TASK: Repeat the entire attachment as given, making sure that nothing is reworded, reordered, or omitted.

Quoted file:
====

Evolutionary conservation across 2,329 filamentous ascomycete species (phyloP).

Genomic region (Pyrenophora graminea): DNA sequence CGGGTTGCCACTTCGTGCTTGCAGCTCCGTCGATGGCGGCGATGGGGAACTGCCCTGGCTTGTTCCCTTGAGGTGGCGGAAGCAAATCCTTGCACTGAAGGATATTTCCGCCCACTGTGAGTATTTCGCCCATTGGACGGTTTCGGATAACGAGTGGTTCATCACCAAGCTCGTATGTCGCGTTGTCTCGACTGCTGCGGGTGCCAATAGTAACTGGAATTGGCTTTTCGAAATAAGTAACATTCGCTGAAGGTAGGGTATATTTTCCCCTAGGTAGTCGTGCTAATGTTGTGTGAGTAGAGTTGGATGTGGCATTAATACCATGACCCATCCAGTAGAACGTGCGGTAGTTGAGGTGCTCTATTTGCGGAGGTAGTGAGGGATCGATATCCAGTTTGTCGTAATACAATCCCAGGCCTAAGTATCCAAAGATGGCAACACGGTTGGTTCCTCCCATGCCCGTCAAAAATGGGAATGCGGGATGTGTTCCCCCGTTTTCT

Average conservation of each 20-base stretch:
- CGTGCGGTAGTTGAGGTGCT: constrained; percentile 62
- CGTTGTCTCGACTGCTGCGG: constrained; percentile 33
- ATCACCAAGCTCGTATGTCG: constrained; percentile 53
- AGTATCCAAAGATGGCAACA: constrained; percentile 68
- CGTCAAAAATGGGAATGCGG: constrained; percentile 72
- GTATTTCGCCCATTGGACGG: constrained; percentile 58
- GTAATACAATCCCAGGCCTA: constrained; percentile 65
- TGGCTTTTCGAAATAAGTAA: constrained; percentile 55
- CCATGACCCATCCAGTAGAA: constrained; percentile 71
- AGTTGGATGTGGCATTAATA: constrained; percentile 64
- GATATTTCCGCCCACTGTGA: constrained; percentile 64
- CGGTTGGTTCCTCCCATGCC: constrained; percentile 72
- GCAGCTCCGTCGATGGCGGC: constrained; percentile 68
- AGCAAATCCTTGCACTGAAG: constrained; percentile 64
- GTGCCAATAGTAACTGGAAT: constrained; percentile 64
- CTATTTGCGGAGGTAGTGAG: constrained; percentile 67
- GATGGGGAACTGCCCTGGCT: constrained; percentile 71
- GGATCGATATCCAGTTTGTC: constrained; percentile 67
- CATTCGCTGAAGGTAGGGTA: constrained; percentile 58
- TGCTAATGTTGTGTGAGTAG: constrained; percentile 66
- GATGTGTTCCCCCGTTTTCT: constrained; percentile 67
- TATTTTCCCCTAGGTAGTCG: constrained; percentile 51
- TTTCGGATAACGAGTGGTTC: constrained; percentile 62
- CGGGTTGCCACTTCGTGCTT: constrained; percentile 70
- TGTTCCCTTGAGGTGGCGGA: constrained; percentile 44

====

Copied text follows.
Evolutionary conservation across 2,329 filamentous ascomycete species (phyloP).

Genomic region (Pyrenophora graminea): DNA sequence CGGGTTGCCACTTCGTGCTTGCAGCTCCGTCGATGGCGGCGATGGGGAACTGCCCTGGCTTGTTCCCTTGAGGTGGCGGAAGCAAATCCTTGCACTGAAGGATATTTCCGCCCACTGTGAGTATTTCGCCCATTGGACGGTTTCGGATAACGAGTGGTTCATCACCAAGCTCGTATGTCGCGTTGTCTCGACTGCTGCGGGTGCCAATAGTAACTGGAATTGGCTTTTCGAAATAAGTAACATTCGCTGAAGGTAGGGTATATTTTCCCCTAGGTAGTCGTGCTAATGTTGTGTGAGTAGAGTTGGATGTGGCATTAATACCATGACCCATCCAGTAGAACGTGCGGTAGTTGAGGTGCTCTATTTGCGGAGGTAGTGAGGGATCGATATCCAGTTTGTCGTAATACAATCCCAGGCCTAAGTATCCAAAGATGGCAACACGGTTGGTTCCTCCCATGCCCGTCAAAAATGGGAATGCGGGATGTGTTCCCCCGTTTTCT

Average conservation of each 20-base stretch:
- CGTGCGGTAGTTGAGGTGCT: constrained; percentile 62
- CGTTGTCTCGACTGCTGCGG: constrained; percentile 33
- ATCACCAAGCTCGTATGTCG: constrained; percentile 53
- AGTATCCAAAGATGGCAACA: constrained; percentile 68
- CGTCAAAAATGGGAATGCGG: constrained; percentile 72
- GTATTTCGCCCATTGGACGG: constrained; percentile 58
- GTAATACAATCCCAGGCCTA: constrained; percentile 65
- TGGCTTTTCGAAATAAGTAA: constrained; percentile 55
- CCATGACCCATCCAGTAGAA: constrained; percentile 71
- AGTTGGATGTGGCATTAATA: constrained; percentile 64
- GATATTTCCGCCCACTGTGA: constrained; percentile 64
- CGGTTGGTTCCTCCCATGCC: constrained; percentile 72
- GCAGCTCCGTCGATGGCGGC: constrained; percentile 68
- AGCAAATCCTTGCACTGAAG: constrained; percentile 64
- GTGCCAATAGTAACTGGAAT: constrained; percentile 64
- CTATTTGCGGAGGTAGTGAG: constrained; percentile 67
- GATGGGGAACTGCCCTGGCT: constrained; percentile 71
- GGATCGATATCCAGTTTGTC: constrained; percentile 67
- CATTCGCTGAAGGTAGGGTA: constrained; percentile 58
- TGCTAATGTTGTGTGAGTAG: constrained; percentile 66
- GATGTGTTCCCCCGTTTTCT: constrained; percentile 67
- TATTTTCCCCTAGGTAGTCG: constrained; percentile 51
- TTTCGGATAACGAGTGGTTC: constrained; percentile 62
- CGGGTTGCCACTTCGTGCTT: constrained; percentile 70
- TGTTCCCTTGAGGTGGCGGA: constrained; percentile 44